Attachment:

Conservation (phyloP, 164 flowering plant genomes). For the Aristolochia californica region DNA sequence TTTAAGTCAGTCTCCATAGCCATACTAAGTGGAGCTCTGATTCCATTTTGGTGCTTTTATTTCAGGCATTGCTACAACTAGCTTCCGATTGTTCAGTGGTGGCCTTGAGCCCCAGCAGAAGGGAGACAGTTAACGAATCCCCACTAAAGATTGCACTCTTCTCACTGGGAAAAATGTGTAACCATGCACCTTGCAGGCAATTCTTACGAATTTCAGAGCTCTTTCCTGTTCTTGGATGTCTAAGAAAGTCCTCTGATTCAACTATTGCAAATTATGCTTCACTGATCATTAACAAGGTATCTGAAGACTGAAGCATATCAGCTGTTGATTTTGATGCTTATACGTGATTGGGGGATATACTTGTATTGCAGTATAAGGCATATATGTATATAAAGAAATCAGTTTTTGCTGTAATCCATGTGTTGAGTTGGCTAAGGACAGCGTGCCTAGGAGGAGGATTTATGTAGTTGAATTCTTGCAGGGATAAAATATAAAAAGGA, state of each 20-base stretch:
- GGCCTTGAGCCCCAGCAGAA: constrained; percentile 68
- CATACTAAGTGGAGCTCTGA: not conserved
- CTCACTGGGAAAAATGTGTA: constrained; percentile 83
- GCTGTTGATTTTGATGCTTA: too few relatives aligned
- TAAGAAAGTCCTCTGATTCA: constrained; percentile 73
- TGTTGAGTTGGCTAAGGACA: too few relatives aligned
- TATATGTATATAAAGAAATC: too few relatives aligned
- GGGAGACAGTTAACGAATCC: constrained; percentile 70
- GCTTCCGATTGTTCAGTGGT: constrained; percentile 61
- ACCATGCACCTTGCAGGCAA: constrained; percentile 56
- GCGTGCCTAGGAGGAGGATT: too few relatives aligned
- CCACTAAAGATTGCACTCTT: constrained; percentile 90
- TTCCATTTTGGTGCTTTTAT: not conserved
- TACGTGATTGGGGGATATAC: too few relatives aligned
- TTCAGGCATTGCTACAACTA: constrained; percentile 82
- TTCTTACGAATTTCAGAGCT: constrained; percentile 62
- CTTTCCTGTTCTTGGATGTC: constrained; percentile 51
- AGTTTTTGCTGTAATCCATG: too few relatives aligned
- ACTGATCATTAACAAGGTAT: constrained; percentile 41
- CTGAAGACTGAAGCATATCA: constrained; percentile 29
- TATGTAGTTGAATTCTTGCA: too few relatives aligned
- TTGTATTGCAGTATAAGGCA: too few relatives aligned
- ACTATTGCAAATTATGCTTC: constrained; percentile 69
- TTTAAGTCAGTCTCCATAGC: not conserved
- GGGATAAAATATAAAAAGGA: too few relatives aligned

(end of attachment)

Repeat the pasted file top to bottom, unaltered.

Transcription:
Conservation (phyloP, 164 flowering plant genomes). For the Aristolochia californica region DNA sequence TTTAAGTCAGTCTCCATAGCCATACTAAGTGGAGCTCTGATTCCATTTTGGTGCTTTTATTTCAGGCATTGCTACAACTAGCTTCCGATTGTTCAGTGGTGGCCTTGAGCCCCAGCAGAAGGGAGACAGTTAACGAATCCCCACTAAAGATTGCACTCTTCTCACTGGGAAAAATGTGTAACCATGCACCTTGCAGGCAATTCTTACGAATTTCAGAGCTCTTTCCTGTTCTTGGATGTCTAAGAAAGTCCTCTGATTCAACTATTGCAAATTATGCTTCACTGATCATTAACAAGGTATCTGAAGACTGAAGCATATCAGCTGTTGATTTTGATGCTTATACGTGATTGGGGGATATACTTGTATTGCAGTATAAGGCATATATGTATATAAAGAAATCAGTTTTTGCTGTAATCCATGTGTTGAGTTGGCTAAGGACAGCGTGCCTAGGAGGAGGATTTATGTAGTTGAATTCTTGCAGGGATAAAATATAAAAAGGA, state of each 20-base stretch:
- GGCCTTGAGCCCCAGCAGAA: constrained; percentile 68
- CATACTAAGTGGAGCTCTGA: not conserved
- CTCACTGGGAAAAATGTGTA: constrained; percentile 83
- GCTGTTGATTTTGATGCTTA: too few relatives aligned
- TAAGAAAGTCCTCTGATTCA: constrained; percentile 73
- TGTTGAGTTGGCTAAGGACA: too few relatives aligned
- TATATGTATATAAAGAAATC: too few relatives aligned
- GGGAGACAGTTAACGAATCC: constrained; percentile 70
- GCTTCCGATTGTTCAGTGGT: constrained; percentile 61
- ACCATGCACCTTGCAGGCAA: constrained; percentile 56
- GCGTGCCTAGGAGGAGGATT: too few relatives aligned
- CCACTAAAGATTGCACTCTT: constrained; percentile 90
- TTCCATTTTGGTGCTTTTAT: not conserved
- TACGTGATTGGGGGATATAC: too few relatives aligned
- TTCAGGCATTGCTACAACTA: constrained; percentile 82
- TTCTTACGAATTTCAGAGCT: constrained; percentile 62
- CTTTCCTGTTCTTGGATGTC: constrained; percentile 51
- AGTTTTTGCTGTAATCCATG: too few relatives aligned
- ACTGATCATTAACAAGGTAT: constrained; percentile 41
- CTGAAGACTGAAGCATATCA: constrained; percentile 29
- TATGTAGTTGAATTCTTGCA: too few relatives aligned
- TTGTATTGCAGTATAAGGCA: too few relatives aligned
- ACTATTGCAAATTATGCTTC: constrained; percentile 69
- TTTAAGTCAGTCTCCATAGC: not conserved
- GGGATAAAATATAAAAAGGA: too few relatives aligned